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Namibian media gets ready for self-regulation

Since November 2009 Namibians have learned about the new Media-Ombudsman and procedures on complaints against media with support from the Finnish Foundation for Media, Communication and Development (VIKES).

The office of the Ombudsman, set up by the Editors´ Forum of Namibia (EFN), has been working on public outreach to teach both the media and civilians about the principles of media freedom.

In July 2009 the media practitioners of Namibia agreed on the Code of Ethics, which binds the media into the basic principles of good journalistic practice.

According to the Media Ombudsman, Clement Daniels, there is still lot to be done in terms of public awareness.

– Namibian journalists are not yet familiar with self-regulation system. It is important that editors promote the Code of Ethics and the work of Media Ombudsman in their offices, says Daniels.

He has been working part time as the Media Ombudsman, but has been involved in Namibian media field since early 2000, after the first attempts to create Code of Ethics in the country.

 

Keeping up the dialogue

Media’s self regulatory system is fundamental for a democratic society. In Namibia, the lack of monetary support is making Ombudsman’s publicity work slow.

Also, after only 20 years of independence, the role of media as the fourth estate is still being discussed.

– We are also learning on the way, how to deal with complaints, Daniels says.

Misa Namibia’s newly appointed director Marbeline Mwashekele says that most of the things their organization is fighting is around freedom of the press, freedom of expression, access to information and self regulation.  

Clement Daniels reminds what is happening in South Africa at the moment, as the African National Congress (ANC) youth leader Julius Malema is spurring for stronger governmental control over media.

– It could also happen here, he says.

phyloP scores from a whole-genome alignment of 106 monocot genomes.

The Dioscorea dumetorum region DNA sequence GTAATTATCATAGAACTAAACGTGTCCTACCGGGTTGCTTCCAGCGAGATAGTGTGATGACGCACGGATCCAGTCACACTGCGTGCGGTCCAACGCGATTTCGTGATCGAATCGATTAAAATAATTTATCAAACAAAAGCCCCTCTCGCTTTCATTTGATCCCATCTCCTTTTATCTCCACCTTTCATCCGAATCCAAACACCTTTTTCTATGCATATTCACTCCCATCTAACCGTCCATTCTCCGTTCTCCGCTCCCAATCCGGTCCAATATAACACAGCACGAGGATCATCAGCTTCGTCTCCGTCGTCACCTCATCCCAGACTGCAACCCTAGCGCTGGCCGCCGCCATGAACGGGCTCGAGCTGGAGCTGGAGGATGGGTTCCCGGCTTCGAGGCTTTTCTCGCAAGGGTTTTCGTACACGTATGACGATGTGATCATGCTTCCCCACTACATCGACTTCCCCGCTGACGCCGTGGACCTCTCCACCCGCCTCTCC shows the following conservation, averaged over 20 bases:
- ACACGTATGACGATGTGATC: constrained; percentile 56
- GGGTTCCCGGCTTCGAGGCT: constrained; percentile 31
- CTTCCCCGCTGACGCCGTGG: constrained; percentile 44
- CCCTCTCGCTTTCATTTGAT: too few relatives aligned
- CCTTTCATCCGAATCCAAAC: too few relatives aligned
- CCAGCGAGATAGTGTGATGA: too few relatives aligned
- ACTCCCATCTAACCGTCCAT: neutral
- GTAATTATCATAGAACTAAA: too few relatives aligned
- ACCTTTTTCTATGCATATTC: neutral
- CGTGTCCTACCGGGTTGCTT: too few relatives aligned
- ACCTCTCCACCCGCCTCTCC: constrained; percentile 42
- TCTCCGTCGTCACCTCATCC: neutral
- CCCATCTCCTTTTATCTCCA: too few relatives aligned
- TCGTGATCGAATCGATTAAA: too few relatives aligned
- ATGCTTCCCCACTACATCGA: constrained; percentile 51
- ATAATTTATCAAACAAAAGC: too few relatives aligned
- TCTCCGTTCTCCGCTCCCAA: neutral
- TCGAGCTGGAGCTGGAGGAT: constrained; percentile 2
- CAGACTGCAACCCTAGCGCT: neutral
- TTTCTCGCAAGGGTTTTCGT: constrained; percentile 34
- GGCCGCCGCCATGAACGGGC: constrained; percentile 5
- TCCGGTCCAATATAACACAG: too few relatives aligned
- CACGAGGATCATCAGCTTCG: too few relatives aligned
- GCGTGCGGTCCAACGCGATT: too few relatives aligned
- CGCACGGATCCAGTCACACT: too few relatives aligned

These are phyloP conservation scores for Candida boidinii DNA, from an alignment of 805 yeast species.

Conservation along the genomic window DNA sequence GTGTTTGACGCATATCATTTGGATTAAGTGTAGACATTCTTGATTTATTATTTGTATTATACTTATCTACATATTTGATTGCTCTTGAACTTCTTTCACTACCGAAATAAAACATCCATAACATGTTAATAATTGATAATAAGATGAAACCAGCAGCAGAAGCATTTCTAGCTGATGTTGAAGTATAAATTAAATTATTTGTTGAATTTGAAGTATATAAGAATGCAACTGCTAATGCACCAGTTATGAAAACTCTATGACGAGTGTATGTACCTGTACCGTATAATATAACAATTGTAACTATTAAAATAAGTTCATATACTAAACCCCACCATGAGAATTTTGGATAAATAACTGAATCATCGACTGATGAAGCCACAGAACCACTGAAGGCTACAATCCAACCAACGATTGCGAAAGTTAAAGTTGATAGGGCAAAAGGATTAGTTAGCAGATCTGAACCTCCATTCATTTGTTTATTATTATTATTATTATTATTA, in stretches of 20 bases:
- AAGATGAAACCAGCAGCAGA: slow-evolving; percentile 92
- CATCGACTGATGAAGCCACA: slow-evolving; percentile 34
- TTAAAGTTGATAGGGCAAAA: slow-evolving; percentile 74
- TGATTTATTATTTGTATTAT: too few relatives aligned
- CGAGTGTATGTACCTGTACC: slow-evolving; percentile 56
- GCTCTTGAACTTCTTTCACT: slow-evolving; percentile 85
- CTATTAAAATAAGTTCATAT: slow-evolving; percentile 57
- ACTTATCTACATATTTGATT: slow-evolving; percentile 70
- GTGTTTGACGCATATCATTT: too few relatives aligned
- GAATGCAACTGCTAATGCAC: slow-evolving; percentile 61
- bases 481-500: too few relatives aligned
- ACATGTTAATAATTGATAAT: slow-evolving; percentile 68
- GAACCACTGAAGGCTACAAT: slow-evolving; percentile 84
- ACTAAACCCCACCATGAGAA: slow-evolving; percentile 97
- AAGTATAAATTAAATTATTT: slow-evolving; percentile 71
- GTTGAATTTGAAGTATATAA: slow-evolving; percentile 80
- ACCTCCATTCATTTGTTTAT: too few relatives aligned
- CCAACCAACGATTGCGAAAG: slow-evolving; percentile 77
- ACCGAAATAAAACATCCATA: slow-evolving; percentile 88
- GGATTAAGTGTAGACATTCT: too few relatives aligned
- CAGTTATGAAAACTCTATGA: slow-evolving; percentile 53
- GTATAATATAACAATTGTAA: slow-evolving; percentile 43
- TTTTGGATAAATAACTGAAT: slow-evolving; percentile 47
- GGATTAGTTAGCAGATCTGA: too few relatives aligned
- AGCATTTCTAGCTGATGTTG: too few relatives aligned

For that reason it is important to keep up the dialogue between media, Government and the public on regular basis.

– Even controversial issues need to become public, Daniels notes.

 

Juxtaposition down in history

The Deputy Editor of Namibian-German newspaper Allgemeine Zeitung, Eberhard Hofmann, is glad that Namibia has an established a media officer. It is important especially now when South Africa among some other African countries is moving towards media regulation.

– We have a relatively free media environment, except the governmental ban over the Namibian newspaper, says Hofmann, also a chairperson of EFN.

Government cast an advertising ban ten years ago over the country’s leading daily newspaper, the Namibian, for it being too critical.

– I personally as the Chairperson of Editors’ Forum asked the previous minister to spell out the criteria on which government can hold the ban, but she couldn’t give me an answer. I believe it is a matter of principle, Hofmann says.

Marbeline Mwashakele points out that they all are working for the media’s best interest. There should be no juxtaposition in terms of pro- and anti-government among the media practitioners.

– Journalists should understand that it is them we are fighting for. We are the feeding hand.

 

Text and pic: Annu Halttunen, Windhoek